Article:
Monday, 4 November 2013

Advent: a season in search of a theology

“Advent: a season in search of a theology”: There may be a bit of a problem in the title.

“Theology” is one of these words that’s received a bit of a bad press lately. Often, “theology” becomes the excuse for some Christian to avoid dealing with our contemporary world.
  • Some Christians, for example, use “theology” as their excuse to oppose the ordination of women.  
  • Some Christians use “theology” as their excuse to be prejudiced against GLBT people.      
  • Some Christians use “theology” as their excuse for creating a false opposition between Christian faith and science.  
  • Some Christians use “theology” as their excuse for not relating positively to people of other faiths, and even at times for not relating positively to other Christians.
I’m not talking about that negative, heavy-handed thing when I use the word “theology”.
The word “theology” essentially means: “talking about God” or “ideas about God”. And that’s the way I’ll use this word in this article.  Theology, in short, is “ideas about God”, preferably “ideas about God” expressed in an inclusive, open way, rather than any heavy-handed “thou shalt not” sort of thing.
Advent, this time when we prepare for Christmas, is a season in search of a theology. It’s a season in search of an appropriate idea about God.
In the broader community, we find a time of frantic - if enjoyable - activity for many people in Advent. Retailers and advertisers pressure shoppers to buy their wares. Most of us go to great lengths during this lead-up to Christmas in buying gifts, buying food, preparing food, attending (or hosting) Christmas functions (or end-of-year functions). For many, there is a time of frantic activity. But (to be honest) most of us enjoy it really, even if we do complain about it.
This contrasts with the way Advent is often observed in some churches. In many churches, Advent is a very austere time, almost a mini-Lent. The sense of joyful preparation for the good news of Christmas is sometimes muted. Instead, we hear a dour message of judgement coming through, as if the good news we’re preparing to hear is just an afterthought.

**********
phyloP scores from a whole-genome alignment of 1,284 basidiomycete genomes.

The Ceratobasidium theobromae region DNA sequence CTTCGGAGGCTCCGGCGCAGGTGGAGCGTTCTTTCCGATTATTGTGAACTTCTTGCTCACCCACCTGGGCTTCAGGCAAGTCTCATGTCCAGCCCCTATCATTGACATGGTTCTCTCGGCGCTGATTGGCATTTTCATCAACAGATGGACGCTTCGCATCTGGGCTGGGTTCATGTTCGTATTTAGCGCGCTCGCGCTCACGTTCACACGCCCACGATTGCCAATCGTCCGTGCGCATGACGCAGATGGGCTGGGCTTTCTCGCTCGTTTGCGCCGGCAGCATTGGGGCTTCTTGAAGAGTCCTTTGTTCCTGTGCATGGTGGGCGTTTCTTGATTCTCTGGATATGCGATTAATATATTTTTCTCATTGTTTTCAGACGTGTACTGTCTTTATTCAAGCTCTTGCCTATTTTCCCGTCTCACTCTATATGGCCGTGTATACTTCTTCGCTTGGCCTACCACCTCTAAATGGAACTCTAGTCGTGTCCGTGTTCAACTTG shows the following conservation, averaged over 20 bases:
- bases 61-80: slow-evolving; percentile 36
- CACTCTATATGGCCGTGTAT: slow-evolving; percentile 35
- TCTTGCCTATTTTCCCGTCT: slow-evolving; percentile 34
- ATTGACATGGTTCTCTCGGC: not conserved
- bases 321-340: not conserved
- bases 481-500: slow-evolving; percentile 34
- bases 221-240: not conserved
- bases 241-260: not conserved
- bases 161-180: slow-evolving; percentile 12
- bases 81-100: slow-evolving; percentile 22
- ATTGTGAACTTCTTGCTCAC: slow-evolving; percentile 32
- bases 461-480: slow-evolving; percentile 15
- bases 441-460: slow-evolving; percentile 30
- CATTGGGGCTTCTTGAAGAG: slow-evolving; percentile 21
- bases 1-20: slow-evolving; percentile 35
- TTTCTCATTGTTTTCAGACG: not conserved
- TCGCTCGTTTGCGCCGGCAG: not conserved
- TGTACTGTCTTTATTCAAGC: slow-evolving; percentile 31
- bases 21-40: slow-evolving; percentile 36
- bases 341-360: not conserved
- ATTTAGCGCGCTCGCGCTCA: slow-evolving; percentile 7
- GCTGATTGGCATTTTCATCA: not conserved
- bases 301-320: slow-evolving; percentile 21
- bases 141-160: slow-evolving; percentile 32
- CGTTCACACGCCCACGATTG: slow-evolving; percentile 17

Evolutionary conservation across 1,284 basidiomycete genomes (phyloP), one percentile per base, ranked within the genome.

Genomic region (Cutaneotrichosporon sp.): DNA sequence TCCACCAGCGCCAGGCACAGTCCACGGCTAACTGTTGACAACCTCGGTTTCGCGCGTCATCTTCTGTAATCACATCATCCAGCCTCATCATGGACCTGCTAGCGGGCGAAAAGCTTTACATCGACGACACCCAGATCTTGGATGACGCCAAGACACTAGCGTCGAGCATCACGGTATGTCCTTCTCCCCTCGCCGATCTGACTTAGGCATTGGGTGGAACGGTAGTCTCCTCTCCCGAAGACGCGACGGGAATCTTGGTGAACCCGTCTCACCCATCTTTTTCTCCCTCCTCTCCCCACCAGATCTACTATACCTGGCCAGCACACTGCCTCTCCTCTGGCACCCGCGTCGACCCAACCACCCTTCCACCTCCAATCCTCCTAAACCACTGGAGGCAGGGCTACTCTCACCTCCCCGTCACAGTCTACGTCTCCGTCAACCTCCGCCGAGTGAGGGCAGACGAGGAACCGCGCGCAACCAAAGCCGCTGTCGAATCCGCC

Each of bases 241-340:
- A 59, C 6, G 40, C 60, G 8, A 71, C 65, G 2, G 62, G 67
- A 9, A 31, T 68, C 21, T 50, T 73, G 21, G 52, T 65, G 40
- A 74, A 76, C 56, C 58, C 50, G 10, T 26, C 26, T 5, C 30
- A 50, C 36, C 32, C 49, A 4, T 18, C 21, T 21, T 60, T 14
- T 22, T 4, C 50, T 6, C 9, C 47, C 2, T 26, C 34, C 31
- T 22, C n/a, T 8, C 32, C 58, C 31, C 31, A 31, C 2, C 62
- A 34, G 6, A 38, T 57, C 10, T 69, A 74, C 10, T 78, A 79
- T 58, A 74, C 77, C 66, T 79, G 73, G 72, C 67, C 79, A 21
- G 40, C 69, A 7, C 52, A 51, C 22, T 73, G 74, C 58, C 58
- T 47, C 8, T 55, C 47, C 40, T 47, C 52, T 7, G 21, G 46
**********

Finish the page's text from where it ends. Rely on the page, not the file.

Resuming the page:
• For one example, I know of some churches where Christmas carols are not sung until Christmas Eve at the earliest. I prefer not to do that, but to sing Christmas carols during Advent alongside the hymns of Advent. (Maybe not on the First Sunday of Advent, though.) 
  • To give another example, some churches give a heavy emphasis during the early part of Advent on the Second Coming. This often raises the questions for many people of how literally, or how otherwise, the church regards the Second Coming? While the Second Coming is a powerful metaphor for our faith that the future is firmly in God’s hands, we have a real problem when we regard the Second Coming in an overly literal manner. This often leads to various forms of religious lunacy, particularly when it is accompanied by a strong theme of judgement – and judgementalism. (My own feeling here is that churches need to be very careful about teaching anything - whether to children in Sunday Schools or RE, to teenagers in Confirmation classes or youth groups, to adults in sermons, or to anyone in the church’s liturgy - that it expects people to later “unlearn” in adult study groups. There are too many worshippers who never attend adult study groups. There are also far too many adult study groups that are overly timid about challenging inappropriately literal understandings of scripture.)